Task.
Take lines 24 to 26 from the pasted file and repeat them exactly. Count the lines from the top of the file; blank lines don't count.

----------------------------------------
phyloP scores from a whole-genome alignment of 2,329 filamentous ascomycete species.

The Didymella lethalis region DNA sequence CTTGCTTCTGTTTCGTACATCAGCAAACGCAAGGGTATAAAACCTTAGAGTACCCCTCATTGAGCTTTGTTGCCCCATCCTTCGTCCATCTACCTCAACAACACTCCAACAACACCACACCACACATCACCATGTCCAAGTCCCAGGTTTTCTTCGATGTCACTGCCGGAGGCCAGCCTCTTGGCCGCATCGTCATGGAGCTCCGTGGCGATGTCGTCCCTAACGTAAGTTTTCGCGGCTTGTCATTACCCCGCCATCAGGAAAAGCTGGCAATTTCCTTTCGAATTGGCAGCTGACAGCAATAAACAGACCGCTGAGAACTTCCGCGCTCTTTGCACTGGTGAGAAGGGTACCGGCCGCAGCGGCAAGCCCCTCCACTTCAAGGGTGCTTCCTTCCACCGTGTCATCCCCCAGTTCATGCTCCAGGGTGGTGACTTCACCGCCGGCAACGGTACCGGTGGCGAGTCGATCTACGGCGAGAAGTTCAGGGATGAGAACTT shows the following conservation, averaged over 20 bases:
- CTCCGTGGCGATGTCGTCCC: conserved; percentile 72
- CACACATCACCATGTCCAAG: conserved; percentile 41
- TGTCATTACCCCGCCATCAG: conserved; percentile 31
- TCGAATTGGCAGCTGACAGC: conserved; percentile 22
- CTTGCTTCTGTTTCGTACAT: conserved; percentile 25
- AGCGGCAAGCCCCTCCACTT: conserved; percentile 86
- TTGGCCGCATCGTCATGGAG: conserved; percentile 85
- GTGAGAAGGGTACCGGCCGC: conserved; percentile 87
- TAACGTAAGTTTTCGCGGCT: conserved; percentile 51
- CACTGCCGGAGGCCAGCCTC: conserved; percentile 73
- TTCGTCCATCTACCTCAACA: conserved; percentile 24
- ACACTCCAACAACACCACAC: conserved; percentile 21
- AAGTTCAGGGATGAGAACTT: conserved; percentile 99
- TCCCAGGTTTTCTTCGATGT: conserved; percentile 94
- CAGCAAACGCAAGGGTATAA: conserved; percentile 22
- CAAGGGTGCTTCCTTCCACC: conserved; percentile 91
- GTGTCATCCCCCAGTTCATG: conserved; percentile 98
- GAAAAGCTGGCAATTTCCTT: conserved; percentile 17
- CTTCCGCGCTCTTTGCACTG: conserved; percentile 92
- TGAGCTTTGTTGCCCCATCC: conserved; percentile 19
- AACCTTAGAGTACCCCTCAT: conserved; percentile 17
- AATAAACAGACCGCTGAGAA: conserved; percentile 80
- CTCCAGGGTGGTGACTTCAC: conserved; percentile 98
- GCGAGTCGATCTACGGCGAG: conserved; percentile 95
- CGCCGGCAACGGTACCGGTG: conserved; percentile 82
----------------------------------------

- AATAAACAGACCGCTGAGAA: conserved; percentile 80
- CTCCAGGGTGGTGACTTCAC: conserved; percentile 98
- GCGAGTCGATCTACGGCGAG: conserved; percentile 95